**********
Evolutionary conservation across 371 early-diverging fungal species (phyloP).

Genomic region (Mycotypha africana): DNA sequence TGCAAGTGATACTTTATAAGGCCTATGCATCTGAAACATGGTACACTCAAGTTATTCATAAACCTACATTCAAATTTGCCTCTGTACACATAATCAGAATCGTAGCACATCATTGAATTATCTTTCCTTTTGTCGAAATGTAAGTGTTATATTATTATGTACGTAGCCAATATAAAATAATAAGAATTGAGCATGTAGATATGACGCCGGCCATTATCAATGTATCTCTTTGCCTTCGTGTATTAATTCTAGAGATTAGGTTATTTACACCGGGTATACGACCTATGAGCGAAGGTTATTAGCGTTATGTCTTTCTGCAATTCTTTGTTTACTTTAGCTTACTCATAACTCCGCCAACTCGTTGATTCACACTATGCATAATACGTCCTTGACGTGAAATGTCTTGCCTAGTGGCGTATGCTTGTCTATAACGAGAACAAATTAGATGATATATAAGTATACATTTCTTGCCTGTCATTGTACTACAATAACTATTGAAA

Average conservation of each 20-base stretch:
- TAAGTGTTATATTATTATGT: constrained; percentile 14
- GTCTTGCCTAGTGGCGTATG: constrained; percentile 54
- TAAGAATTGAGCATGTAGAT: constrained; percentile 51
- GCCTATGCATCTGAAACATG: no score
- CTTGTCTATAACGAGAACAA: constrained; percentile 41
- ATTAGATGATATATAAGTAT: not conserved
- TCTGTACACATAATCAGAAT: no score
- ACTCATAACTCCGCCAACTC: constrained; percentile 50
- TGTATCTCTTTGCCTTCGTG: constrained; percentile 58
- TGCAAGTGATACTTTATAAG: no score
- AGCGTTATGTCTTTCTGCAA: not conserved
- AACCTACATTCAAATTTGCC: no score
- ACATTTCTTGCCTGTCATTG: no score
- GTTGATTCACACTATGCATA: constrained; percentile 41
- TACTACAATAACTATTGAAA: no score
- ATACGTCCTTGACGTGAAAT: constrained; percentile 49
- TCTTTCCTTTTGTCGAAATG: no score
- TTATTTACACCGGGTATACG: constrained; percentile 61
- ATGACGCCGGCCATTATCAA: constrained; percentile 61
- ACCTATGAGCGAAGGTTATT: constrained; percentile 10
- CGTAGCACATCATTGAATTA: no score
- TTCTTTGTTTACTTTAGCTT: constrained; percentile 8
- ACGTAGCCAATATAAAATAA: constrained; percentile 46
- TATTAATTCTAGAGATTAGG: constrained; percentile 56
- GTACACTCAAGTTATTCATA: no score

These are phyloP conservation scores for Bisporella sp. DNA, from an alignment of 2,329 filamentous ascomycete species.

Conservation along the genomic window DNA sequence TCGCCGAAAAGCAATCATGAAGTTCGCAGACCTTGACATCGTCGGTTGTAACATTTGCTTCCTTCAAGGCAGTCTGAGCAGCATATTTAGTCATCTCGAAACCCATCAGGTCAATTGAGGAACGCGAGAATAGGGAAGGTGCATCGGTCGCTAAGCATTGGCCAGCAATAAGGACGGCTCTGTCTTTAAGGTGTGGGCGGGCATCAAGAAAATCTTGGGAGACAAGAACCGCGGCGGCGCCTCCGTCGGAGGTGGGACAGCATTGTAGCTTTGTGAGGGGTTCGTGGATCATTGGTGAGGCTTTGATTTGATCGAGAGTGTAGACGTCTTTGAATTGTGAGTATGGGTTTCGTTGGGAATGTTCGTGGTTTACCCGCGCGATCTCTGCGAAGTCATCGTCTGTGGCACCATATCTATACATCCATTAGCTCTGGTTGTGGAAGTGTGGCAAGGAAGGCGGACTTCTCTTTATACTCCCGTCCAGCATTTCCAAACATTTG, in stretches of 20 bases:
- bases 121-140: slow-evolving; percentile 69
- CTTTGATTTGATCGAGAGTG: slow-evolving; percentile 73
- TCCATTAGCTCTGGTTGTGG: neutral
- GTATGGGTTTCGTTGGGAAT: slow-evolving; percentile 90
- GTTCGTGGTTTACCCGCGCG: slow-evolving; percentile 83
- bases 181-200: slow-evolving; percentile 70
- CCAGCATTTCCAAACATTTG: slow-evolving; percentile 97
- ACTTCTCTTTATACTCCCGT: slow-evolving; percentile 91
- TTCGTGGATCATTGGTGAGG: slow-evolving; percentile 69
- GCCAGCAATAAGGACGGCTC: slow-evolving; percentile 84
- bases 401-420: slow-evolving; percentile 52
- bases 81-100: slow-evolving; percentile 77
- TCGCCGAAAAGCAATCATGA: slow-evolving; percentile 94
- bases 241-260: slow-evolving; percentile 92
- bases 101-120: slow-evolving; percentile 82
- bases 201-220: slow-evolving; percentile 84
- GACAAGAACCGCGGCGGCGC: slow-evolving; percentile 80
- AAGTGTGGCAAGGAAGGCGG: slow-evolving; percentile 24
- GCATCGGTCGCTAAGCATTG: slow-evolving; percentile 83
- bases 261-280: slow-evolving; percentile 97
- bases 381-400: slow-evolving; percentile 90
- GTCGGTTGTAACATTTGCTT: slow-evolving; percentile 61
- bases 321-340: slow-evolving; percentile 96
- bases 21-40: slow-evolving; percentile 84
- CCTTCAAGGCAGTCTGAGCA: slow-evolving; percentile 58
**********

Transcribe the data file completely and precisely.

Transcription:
Evolutionary conservation across 371 early-diverging fungal species (phyloP).

Genomic region (Mycotypha africana): DNA sequence TGCAAGTGATACTTTATAAGGCCTATGCATCTGAAACATGGTACACTCAAGTTATTCATAAACCTACATTCAAATTTGCCTCTGTACACATAATCAGAATCGTAGCACATCATTGAATTATCTTTCCTTTTGTCGAAATGTAAGTGTTATATTATTATGTACGTAGCCAATATAAAATAATAAGAATTGAGCATGTAGATATGACGCCGGCCATTATCAATGTATCTCTTTGCCTTCGTGTATTAATTCTAGAGATTAGGTTATTTACACCGGGTATACGACCTATGAGCGAAGGTTATTAGCGTTATGTCTTTCTGCAATTCTTTGTTTACTTTAGCTTACTCATAACTCCGCCAACTCGTTGATTCACACTATGCATAATACGTCCTTGACGTGAAATGTCTTGCCTAGTGGCGTATGCTTGTCTATAACGAGAACAAATTAGATGATATATAAGTATACATTTCTTGCCTGTCATTGTACTACAATAACTATTGAAA

Average conservation of each 20-base stretch:
- TAAGTGTTATATTATTATGT: constrained; percentile 14
- GTCTTGCCTAGTGGCGTATG: constrained; percentile 54
- TAAGAATTGAGCATGTAGAT: constrained; percentile 51
- GCCTATGCATCTGAAACATG: no score
- CTTGTCTATAACGAGAACAA: constrained; percentile 41
- ATTAGATGATATATAAGTAT: not conserved
- TCTGTACACATAATCAGAAT: no score
- ACTCATAACTCCGCCAACTC: constrained; percentile 50
- TGTATCTCTTTGCCTTCGTG: constrained; percentile 58
- TGCAAGTGATACTTTATAAG: no score
- AGCGTTATGTCTTTCTGCAA: not conserved
- AACCTACATTCAAATTTGCC: no score
- ACATTTCTTGCCTGTCATTG: no score
- GTTGATTCACACTATGCATA: constrained; percentile 41
- TACTACAATAACTATTGAAA: no score
- ATACGTCCTTGACGTGAAAT: constrained; percentile 49
- TCTTTCCTTTTGTCGAAATG: no score
- TTATTTACACCGGGTATACG: constrained; percentile 61
- ATGACGCCGGCCATTATCAA: constrained; percentile 61
- ACCTATGAGCGAAGGTTATT: constrained; percentile 10
- CGTAGCACATCATTGAATTA: no score
- TTCTTTGTTTACTTTAGCTT: constrained; percentile 8
- ACGTAGCCAATATAAAATAA: constrained; percentile 46
- TATTAATTCTAGAGATTAGG: constrained; percentile 56
- GTACACTCAAGTTATTCATA: no score

These are phyloP conservation scores for Bisporella sp. DNA, from an alignment of 2,329 filamentous ascomycete species.

Conservation along the genomic window DNA sequence TCGCCGAAAAGCAATCATGAAGTTCGCAGACCTTGACATCGTCGGTTGTAACATTTGCTTCCTTCAAGGCAGTCTGAGCAGCATATTTAGTCATCTCGAAACCCATCAGGTCAATTGAGGAACGCGAGAATAGGGAAGGTGCATCGGTCGCTAAGCATTGGCCAGCAATAAGGACGGCTCTGTCTTTAAGGTGTGGGCGGGCATCAAGAAAATCTTGGGAGACAAGAACCGCGGCGGCGCCTCCGTCGGAGGTGGGACAGCATTGTAGCTTTGTGAGGGGTTCGTGGATCATTGGTGAGGCTTTGATTTGATCGAGAGTGTAGACGTCTTTGAATTGTGAGTATGGGTTTCGTTGGGAATGTTCGTGGTTTACCCGCGCGATCTCTGCGAAGTCATCGTCTGTGGCACCATATCTATACATCCATTAGCTCTGGTTGTGGAAGTGTGGCAAGGAAGGCGGACTTCTCTTTATACTCCCGTCCAGCATTTCCAAACATTTG, in stretches of 20 bases:
- bases 121-140: slow-evolving; percentile 69
- CTTTGATTTGATCGAGAGTG: slow-evolving; percentile 73
- TCCATTAGCTCTGGTTGTGG: neutral
- GTATGGGTTTCGTTGGGAAT: slow-evolving; percentile 90
- GTTCGTGGTTTACCCGCGCG: slow-evolving; percentile 83
- bases 181-200: slow-evolving; percentile 70
- CCAGCATTTCCAAACATTTG: slow-evolving; percentile 97
- ACTTCTCTTTATACTCCCGT: slow-evolving; percentile 91
- TTCGTGGATCATTGGTGAGG: slow-evolving; percentile 69
- GCCAGCAATAAGGACGGCTC: slow-evolving; percentile 84
- bases 401-420: slow-evolving; percentile 52
- bases 81-100: slow-evolving; percentile 77
- TCGCCGAAAAGCAATCATGA: slow-evolving; percentile 94
- bases 241-260: slow-evolving; percentile 92
- bases 101-120: slow-evolving; percentile 82
- bases 201-220: slow-evolving; percentile 84
- GACAAGAACCGCGGCGGCGC: slow-evolving; percentile 80
- AAGTGTGGCAAGGAAGGCGG: slow-evolving; percentile 24
- GCATCGGTCGCTAAGCATTG: slow-evolving; percentile 83
- bases 261-280: slow-evolving; percentile 97
- bases 381-400: slow-evolving; percentile 90
- GTCGGTTGTAACATTTGCTT: slow-evolving; percentile 61
- bases 321-340: slow-evolving; percentile 96
- bases 21-40: slow-evolving; percentile 84
- CCTTCAAGGCAGTCTGAGCA: slow-evolving; percentile 58